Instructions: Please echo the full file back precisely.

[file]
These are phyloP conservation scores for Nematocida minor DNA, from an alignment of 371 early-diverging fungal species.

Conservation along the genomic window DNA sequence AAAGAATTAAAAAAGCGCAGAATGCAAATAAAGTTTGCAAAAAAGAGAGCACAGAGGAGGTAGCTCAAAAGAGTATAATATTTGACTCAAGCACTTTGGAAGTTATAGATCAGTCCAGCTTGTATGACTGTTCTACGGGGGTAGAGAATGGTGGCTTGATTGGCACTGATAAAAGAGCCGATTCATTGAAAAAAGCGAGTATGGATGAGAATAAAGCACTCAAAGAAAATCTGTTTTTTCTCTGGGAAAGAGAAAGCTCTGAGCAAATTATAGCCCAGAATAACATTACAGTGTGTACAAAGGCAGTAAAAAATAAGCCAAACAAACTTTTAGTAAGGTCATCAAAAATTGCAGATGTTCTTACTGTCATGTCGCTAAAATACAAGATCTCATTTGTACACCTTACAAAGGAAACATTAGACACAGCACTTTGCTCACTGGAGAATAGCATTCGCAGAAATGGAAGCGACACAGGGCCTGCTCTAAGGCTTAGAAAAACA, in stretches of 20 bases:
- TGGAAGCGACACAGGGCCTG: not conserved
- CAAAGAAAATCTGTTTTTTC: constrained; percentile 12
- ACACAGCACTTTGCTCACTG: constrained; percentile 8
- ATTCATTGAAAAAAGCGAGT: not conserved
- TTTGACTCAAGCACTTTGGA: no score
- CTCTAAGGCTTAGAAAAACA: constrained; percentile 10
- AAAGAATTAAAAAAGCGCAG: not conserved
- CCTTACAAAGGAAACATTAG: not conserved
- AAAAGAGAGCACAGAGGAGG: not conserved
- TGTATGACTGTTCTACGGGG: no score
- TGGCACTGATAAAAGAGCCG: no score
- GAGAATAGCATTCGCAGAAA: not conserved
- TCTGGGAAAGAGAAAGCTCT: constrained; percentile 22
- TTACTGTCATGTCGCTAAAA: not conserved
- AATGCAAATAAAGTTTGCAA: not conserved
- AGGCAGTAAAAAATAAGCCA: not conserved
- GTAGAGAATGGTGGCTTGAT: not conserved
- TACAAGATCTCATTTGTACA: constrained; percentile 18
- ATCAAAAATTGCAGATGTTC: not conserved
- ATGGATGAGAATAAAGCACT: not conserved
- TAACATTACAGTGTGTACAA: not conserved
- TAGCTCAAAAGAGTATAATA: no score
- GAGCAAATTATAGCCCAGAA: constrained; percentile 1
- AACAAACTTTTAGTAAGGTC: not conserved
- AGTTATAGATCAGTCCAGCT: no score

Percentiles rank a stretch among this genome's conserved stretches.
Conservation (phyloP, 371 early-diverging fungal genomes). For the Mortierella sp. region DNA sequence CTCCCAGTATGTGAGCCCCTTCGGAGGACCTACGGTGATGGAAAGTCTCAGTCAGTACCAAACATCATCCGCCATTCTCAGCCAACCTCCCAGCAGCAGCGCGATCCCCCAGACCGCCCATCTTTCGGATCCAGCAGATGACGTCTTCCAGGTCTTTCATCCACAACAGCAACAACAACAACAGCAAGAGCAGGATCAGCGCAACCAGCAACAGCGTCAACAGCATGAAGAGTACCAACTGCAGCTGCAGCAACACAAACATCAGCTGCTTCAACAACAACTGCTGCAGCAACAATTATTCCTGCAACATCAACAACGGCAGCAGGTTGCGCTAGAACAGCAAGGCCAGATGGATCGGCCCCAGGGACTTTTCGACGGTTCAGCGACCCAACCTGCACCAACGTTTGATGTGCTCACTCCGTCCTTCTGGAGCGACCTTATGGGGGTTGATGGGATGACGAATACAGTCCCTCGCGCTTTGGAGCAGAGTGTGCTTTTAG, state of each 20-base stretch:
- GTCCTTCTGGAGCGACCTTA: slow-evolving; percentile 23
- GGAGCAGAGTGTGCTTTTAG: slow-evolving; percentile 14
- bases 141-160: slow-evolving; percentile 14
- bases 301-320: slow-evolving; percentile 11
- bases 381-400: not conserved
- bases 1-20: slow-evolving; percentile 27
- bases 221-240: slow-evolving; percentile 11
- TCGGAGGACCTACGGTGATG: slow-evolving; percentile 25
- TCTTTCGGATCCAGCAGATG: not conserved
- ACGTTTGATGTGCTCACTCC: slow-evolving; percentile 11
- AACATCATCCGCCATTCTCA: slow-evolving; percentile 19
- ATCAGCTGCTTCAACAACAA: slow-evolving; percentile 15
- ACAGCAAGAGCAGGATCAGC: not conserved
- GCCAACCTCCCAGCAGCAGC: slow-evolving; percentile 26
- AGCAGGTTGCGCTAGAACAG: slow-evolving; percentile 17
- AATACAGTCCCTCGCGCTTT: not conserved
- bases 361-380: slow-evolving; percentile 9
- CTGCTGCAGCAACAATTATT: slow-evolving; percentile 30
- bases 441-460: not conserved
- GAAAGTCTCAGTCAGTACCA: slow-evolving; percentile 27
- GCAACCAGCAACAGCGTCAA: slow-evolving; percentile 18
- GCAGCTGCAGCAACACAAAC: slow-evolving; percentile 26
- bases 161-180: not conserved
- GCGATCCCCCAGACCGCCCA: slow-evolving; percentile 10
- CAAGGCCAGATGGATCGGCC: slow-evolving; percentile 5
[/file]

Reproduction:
These are phyloP conservation scores for Nematocida minor DNA, from an alignment of 371 early-diverging fungal species.

Conservation along the genomic window DNA sequence AAAGAATTAAAAAAGCGCAGAATGCAAATAAAGTTTGCAAAAAAGAGAGCACAGAGGAGGTAGCTCAAAAGAGTATAATATTTGACTCAAGCACTTTGGAAGTTATAGATCAGTCCAGCTTGTATGACTGTTCTACGGGGGTAGAGAATGGTGGCTTGATTGGCACTGATAAAAGAGCCGATTCATTGAAAAAAGCGAGTATGGATGAGAATAAAGCACTCAAAGAAAATCTGTTTTTTCTCTGGGAAAGAGAAAGCTCTGAGCAAATTATAGCCCAGAATAACATTACAGTGTGTACAAAGGCAGTAAAAAATAAGCCAAACAAACTTTTAGTAAGGTCATCAAAAATTGCAGATGTTCTTACTGTCATGTCGCTAAAATACAAGATCTCATTTGTACACCTTACAAAGGAAACATTAGACACAGCACTTTGCTCACTGGAGAATAGCATTCGCAGAAATGGAAGCGACACAGGGCCTGCTCTAAGGCTTAGAAAAACA, in stretches of 20 bases:
- TGGAAGCGACACAGGGCCTG: not conserved
- CAAAGAAAATCTGTTTTTTC: constrained; percentile 12
- ACACAGCACTTTGCTCACTG: constrained; percentile 8
- ATTCATTGAAAAAAGCGAGT: not conserved
- TTTGACTCAAGCACTTTGGA: no score
- CTCTAAGGCTTAGAAAAACA: constrained; percentile 10
- AAAGAATTAAAAAAGCGCAG: not conserved
- CCTTACAAAGGAAACATTAG: not conserved
- AAAAGAGAGCACAGAGGAGG: not conserved
- TGTATGACTGTTCTACGGGG: no score
- TGGCACTGATAAAAGAGCCG: no score
- GAGAATAGCATTCGCAGAAA: not conserved
- TCTGGGAAAGAGAAAGCTCT: constrained; percentile 22
- TTACTGTCATGTCGCTAAAA: not conserved
- AATGCAAATAAAGTTTGCAA: not conserved
- AGGCAGTAAAAAATAAGCCA: not conserved
- GTAGAGAATGGTGGCTTGAT: not conserved
- TACAAGATCTCATTTGTACA: constrained; percentile 18
- ATCAAAAATTGCAGATGTTC: not conserved
- ATGGATGAGAATAAAGCACT: not conserved
- TAACATTACAGTGTGTACAA: not conserved
- TAGCTCAAAAGAGTATAATA: no score
- GAGCAAATTATAGCCCAGAA: constrained; percentile 1
- AACAAACTTTTAGTAAGGTC: not conserved
- AGTTATAGATCAGTCCAGCT: no score

Percentiles rank a stretch among this genome's conserved stretches.
Conservation (phyloP, 371 early-diverging fungal genomes). For the Mortierella sp. region DNA sequence CTCCCAGTATGTGAGCCCCTTCGGAGGACCTACGGTGATGGAAAGTCTCAGTCAGTACCAAACATCATCCGCCATTCTCAGCCAACCTCCCAGCAGCAGCGCGATCCCCCAGACCGCCCATCTTTCGGATCCAGCAGATGACGTCTTCCAGGTCTTTCATCCACAACAGCAACAACAACAACAGCAAGAGCAGGATCAGCGCAACCAGCAACAGCGTCAACAGCATGAAGAGTACCAACTGCAGCTGCAGCAACACAAACATCAGCTGCTTCAACAACAACTGCTGCAGCAACAATTATTCCTGCAACATCAACAACGGCAGCAGGTTGCGCTAGAACAGCAAGGCCAGATGGATCGGCCCCAGGGACTTTTCGACGGTTCAGCGACCCAACCTGCACCAACGTTTGATGTGCTCACTCCGTCCTTCTGGAGCGACCTTATGGGGGTTGATGGGATGACGAATACAGTCCCTCGCGCTTTGGAGCAGAGTGTGCTTTTAG, state of each 20-base stretch:
- GTCCTTCTGGAGCGACCTTA: slow-evolving; percentile 23
- GGAGCAGAGTGTGCTTTTAG: slow-evolving; percentile 14
- bases 141-160: slow-evolving; percentile 14
- bases 301-320: slow-evolving; percentile 11
- bases 381-400: not conserved
- bases 1-20: slow-evolving; percentile 27
- bases 221-240: slow-evolving; percentile 11
- TCGGAGGACCTACGGTGATG: slow-evolving; percentile 25
- TCTTTCGGATCCAGCAGATG: not conserved
- ACGTTTGATGTGCTCACTCC: slow-evolving; percentile 11
- AACATCATCCGCCATTCTCA: slow-evolving; percentile 19
- ATCAGCTGCTTCAACAACAA: slow-evolving; percentile 15
- ACAGCAAGAGCAGGATCAGC: not conserved
- GCCAACCTCCCAGCAGCAGC: slow-evolving; percentile 26
- AGCAGGTTGCGCTAGAACAG: slow-evolving; percentile 17
- AATACAGTCCCTCGCGCTTT: not conserved
- bases 361-380: slow-evolving; percentile 9
- CTGCTGCAGCAACAATTATT: slow-evolving; percentile 30
- bases 441-460: not conserved
- GAAAGTCTCAGTCAGTACCA: slow-evolving; percentile 27
- GCAACCAGCAACAGCGTCAA: slow-evolving; percentile 18
- GCAGCTGCAGCAACACAAAC: slow-evolving; percentile 26
- bases 161-180: not conserved
- GCGATCCCCCAGACCGCCCA: slow-evolving; percentile 10
- CAAGGCCAGATGGATCGGCC: slow-evolving; percentile 5